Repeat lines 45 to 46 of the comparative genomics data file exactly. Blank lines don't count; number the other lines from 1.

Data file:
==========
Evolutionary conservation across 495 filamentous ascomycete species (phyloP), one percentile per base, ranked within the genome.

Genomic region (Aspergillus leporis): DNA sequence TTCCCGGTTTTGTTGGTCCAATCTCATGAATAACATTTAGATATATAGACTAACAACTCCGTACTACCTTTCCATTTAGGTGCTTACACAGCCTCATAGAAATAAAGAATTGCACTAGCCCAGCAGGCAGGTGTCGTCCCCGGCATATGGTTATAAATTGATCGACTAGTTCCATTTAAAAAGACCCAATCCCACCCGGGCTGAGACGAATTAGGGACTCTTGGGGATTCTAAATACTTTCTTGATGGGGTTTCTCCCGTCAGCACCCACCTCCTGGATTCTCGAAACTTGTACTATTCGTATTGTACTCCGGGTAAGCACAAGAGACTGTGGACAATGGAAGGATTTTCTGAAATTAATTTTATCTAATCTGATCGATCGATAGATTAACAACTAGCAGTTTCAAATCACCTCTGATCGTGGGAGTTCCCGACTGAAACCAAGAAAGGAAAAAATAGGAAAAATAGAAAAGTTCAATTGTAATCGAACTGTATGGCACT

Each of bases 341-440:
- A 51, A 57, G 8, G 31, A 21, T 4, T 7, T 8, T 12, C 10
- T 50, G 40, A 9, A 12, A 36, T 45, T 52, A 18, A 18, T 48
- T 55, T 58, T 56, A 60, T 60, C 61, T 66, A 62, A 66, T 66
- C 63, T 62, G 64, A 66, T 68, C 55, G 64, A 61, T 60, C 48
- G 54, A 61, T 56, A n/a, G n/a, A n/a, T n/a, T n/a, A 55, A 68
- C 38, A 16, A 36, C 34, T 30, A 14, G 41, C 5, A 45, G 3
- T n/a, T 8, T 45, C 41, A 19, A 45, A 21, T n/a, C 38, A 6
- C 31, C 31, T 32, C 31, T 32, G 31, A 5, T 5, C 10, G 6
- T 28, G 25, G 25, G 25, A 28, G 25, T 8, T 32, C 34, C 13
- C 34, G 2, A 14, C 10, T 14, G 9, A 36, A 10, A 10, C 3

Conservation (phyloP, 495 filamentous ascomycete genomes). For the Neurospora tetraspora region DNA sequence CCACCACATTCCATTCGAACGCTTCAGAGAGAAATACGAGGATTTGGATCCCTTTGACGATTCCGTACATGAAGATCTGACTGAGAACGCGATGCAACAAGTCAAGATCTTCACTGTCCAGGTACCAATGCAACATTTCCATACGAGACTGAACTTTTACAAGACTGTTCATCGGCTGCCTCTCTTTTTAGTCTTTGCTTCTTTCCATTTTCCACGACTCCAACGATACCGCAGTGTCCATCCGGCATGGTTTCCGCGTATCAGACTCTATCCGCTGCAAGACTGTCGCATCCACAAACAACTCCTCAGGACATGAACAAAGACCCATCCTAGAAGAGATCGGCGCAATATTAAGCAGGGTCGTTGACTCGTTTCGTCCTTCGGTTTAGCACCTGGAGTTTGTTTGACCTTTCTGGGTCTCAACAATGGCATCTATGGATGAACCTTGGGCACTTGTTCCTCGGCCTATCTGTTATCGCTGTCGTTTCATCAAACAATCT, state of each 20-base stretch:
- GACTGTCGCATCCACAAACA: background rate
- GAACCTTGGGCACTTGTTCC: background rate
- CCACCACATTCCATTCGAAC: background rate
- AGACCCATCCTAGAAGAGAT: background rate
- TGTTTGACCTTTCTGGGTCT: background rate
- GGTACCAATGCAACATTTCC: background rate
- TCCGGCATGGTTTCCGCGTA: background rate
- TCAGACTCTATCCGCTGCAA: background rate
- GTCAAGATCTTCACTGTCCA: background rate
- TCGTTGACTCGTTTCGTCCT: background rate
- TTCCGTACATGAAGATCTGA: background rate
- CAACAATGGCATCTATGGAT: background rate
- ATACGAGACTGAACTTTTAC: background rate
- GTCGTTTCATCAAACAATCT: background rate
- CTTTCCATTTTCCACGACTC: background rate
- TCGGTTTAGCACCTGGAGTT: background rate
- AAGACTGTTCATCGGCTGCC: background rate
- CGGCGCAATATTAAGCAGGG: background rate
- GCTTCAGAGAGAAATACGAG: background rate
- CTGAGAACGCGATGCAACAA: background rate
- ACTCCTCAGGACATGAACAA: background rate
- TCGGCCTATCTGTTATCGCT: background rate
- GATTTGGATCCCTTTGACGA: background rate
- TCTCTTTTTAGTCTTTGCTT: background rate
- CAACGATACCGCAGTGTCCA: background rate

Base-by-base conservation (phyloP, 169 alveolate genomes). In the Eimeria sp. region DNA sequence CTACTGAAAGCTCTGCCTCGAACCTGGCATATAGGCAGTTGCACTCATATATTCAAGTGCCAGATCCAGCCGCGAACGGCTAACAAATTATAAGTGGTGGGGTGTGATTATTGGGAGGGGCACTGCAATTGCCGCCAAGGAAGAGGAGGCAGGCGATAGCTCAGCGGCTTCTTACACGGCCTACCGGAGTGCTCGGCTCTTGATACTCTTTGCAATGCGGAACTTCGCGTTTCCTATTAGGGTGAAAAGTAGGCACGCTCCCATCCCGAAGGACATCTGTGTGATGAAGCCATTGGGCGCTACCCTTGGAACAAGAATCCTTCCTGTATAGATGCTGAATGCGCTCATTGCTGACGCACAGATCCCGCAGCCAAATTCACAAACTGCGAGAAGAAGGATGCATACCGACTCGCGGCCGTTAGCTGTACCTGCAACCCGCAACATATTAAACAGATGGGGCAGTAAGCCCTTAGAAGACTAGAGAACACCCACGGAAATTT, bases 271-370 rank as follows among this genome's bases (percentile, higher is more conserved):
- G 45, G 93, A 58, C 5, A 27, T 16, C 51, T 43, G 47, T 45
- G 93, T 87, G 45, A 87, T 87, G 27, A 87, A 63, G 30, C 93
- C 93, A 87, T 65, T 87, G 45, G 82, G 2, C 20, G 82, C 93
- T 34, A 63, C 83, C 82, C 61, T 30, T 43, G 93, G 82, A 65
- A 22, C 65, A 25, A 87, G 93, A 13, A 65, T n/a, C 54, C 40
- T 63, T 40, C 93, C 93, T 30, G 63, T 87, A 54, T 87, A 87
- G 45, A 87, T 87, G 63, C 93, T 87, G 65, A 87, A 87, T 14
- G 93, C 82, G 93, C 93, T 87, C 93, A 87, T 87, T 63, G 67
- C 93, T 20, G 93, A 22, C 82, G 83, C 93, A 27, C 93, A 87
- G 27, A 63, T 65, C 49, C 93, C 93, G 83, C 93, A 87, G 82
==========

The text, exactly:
- A 22, C 65, A 25, A 87, G 93, A 13, A 65, T n/a, C 54, C 40
- T 63, T 40, C 93, C 93, T 30, G 63, T 87, A 54, T 87, A 87